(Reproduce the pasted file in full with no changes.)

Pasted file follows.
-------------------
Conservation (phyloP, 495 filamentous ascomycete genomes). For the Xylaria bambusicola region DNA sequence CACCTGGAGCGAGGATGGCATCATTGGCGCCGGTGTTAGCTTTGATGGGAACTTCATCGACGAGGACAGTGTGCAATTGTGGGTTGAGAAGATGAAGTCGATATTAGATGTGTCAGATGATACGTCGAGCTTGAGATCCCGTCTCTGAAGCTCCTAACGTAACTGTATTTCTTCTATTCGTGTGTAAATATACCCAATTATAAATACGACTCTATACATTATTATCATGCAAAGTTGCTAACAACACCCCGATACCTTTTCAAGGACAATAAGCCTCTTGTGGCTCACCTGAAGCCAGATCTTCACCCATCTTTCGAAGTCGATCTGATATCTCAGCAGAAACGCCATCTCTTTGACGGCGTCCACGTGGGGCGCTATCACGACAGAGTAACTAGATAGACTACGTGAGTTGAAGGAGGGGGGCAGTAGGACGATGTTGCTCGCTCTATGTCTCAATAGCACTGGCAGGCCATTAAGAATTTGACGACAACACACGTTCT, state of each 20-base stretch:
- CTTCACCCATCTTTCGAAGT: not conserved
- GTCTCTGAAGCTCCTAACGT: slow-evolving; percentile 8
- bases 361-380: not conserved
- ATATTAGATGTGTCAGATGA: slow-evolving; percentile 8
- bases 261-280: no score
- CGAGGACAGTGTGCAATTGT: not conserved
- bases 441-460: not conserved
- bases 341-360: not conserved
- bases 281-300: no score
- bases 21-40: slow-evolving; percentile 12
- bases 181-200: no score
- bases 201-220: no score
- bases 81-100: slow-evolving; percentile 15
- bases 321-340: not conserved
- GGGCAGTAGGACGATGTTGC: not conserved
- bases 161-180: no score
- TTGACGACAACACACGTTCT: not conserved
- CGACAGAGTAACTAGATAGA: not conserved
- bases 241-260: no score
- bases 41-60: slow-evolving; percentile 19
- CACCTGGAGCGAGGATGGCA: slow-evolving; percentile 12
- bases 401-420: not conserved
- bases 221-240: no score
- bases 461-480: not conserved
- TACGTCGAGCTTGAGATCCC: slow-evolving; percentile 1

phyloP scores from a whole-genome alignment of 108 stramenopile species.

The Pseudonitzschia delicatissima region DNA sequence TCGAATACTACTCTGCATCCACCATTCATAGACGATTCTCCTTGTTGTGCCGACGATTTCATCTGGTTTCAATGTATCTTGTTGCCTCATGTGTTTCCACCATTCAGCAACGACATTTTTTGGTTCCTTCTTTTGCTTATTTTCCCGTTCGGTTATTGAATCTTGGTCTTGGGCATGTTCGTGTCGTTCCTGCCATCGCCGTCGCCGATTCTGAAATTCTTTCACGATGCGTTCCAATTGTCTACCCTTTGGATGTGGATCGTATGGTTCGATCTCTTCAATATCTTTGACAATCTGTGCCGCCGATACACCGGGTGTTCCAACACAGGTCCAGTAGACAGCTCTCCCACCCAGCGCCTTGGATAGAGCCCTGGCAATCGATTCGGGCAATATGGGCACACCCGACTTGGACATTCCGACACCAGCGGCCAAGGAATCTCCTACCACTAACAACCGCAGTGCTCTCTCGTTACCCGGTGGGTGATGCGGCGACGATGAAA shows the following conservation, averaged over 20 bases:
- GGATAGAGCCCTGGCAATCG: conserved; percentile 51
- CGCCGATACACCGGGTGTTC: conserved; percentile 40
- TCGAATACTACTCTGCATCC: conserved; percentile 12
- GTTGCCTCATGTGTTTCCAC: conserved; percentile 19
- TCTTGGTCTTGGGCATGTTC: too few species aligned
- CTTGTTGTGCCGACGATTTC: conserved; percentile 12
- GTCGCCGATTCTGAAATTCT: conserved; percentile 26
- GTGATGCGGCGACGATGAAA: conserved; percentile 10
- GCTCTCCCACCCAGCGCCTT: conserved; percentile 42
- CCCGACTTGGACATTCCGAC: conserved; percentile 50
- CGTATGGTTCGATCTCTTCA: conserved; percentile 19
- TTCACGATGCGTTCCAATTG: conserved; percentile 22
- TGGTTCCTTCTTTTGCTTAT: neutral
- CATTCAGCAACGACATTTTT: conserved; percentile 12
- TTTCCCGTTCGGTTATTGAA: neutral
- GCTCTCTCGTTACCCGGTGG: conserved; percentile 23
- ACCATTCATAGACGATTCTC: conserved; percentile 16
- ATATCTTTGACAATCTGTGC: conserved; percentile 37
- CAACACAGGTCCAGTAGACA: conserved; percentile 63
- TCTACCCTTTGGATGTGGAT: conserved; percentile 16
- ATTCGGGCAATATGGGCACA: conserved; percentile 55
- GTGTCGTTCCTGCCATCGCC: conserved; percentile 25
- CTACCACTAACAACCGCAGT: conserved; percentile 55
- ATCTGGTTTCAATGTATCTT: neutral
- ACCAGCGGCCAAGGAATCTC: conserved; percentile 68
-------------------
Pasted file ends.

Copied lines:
Conservation (phyloP, 495 filamentous ascomycete genomes). For the Xylaria bambusicola region DNA sequence CACCTGGAGCGAGGATGGCATCATTGGCGCCGGTGTTAGCTTTGATGGGAACTTCATCGACGAGGACAGTGTGCAATTGTGGGTTGAGAAGATGAAGTCGATATTAGATGTGTCAGATGATACGTCGAGCTTGAGATCCCGTCTCTGAAGCTCCTAACGTAACTGTATTTCTTCTATTCGTGTGTAAATATACCCAATTATAAATACGACTCTATACATTATTATCATGCAAAGTTGCTAACAACACCCCGATACCTTTTCAAGGACAATAAGCCTCTTGTGGCTCACCTGAAGCCAGATCTTCACCCATCTTTCGAAGTCGATCTGATATCTCAGCAGAAACGCCATCTCTTTGACGGCGTCCACGTGGGGCGCTATCACGACAGAGTAACTAGATAGACTACGTGAGTTGAAGGAGGGGGGCAGTAGGACGATGTTGCTCGCTCTATGTCTCAATAGCACTGGCAGGCCATTAAGAATTTGACGACAACACACGTTCT, state of each 20-base stretch:
- CTTCACCCATCTTTCGAAGT: not conserved
- GTCTCTGAAGCTCCTAACGT: slow-evolving; percentile 8
- bases 361-380: not conserved
- ATATTAGATGTGTCAGATGA: slow-evolving; percentile 8
- bases 261-280: no score
- CGAGGACAGTGTGCAATTGT: not conserved
- bases 441-460: not conserved
- bases 341-360: not conserved
- bases 281-300: no score
- bases 21-40: slow-evolving; percentile 12
- bases 181-200: no score
- bases 201-220: no score
- bases 81-100: slow-evolving; percentile 15
- bases 321-340: not conserved
- GGGCAGTAGGACGATGTTGC: not conserved
- bases 161-180: no score
- TTGACGACAACACACGTTCT: not conserved
- CGACAGAGTAACTAGATAGA: not conserved
- bases 241-260: no score
- bases 41-60: slow-evolving; percentile 19
- CACCTGGAGCGAGGATGGCA: slow-evolving; percentile 12
- bases 401-420: not conserved
- bases 221-240: no score
- bases 461-480: not conserved
- TACGTCGAGCTTGAGATCCC: slow-evolving; percentile 1

phyloP scores from a whole-genome alignment of 108 stramenopile species.

The Pseudonitzschia delicatissima region DNA sequence TCGAATACTACTCTGCATCCACCATTCATAGACGATTCTCCTTGTTGTGCCGACGATTTCATCTGGTTTCAATGTATCTTGTTGCCTCATGTGTTTCCACCATTCAGCAACGACATTTTTTGGTTCCTTCTTTTGCTTATTTTCCCGTTCGGTTATTGAATCTTGGTCTTGGGCATGTTCGTGTCGTTCCTGCCATCGCCGTCGCCGATTCTGAAATTCTTTCACGATGCGTTCCAATTGTCTACCCTTTGGATGTGGATCGTATGGTTCGATCTCTTCAATATCTTTGACAATCTGTGCCGCCGATACACCGGGTGTTCCAACACAGGTCCAGTAGACAGCTCTCCCACCCAGCGCCTTGGATAGAGCCCTGGCAATCGATTCGGGCAATATGGGCACACCCGACTTGGACATTCCGACACCAGCGGCCAAGGAATCTCCTACCACTAACAACCGCAGTGCTCTCTCGTTACCCGGTGGGTGATGCGGCGACGATGAAA shows the following conservation, averaged over 20 bases:
- GGATAGAGCCCTGGCAATCG: conserved; percentile 51
- CGCCGATACACCGGGTGTTC: conserved; percentile 40
- TCGAATACTACTCTGCATCC: conserved; percentile 12
- GTTGCCTCATGTGTTTCCAC: conserved; percentile 19
- TCTTGGTCTTGGGCATGTTC: too few species aligned
- CTTGTTGTGCCGACGATTTC: conserved; percentile 12
- GTCGCCGATTCTGAAATTCT: conserved; percentile 26
- GTGATGCGGCGACGATGAAA: conserved; percentile 10
- GCTCTCCCACCCAGCGCCTT: conserved; percentile 42
- CCCGACTTGGACATTCCGAC: conserved; percentile 50
- CGTATGGTTCGATCTCTTCA: conserved; percentile 19
- TTCACGATGCGTTCCAATTG: conserved; percentile 22
- TGGTTCCTTCTTTTGCTTAT: neutral
- CATTCAGCAACGACATTTTT: conserved; percentile 12
- TTTCCCGTTCGGTTATTGAA: neutral
- GCTCTCTCGTTACCCGGTGG: conserved; percentile 23
- ACCATTCATAGACGATTCTC: conserved; percentile 16
- ATATCTTTGACAATCTGTGC: conserved; percentile 37
- CAACACAGGTCCAGTAGACA: conserved; percentile 63
- TCTACCCTTTGGATGTGGAT: conserved; percentile 16
- ATTCGGGCAATATGGGCACA: conserved; percentile 55
- GTGTCGTTCCTGCCATCGCC: conserved; percentile 25
- CTACCACTAACAACCGCAGT: conserved; percentile 55
- ATCTGGTTTCAATGTATCTT: neutral
- ACCAGCGGCCAAGGAATCTC: conserved; percentile 68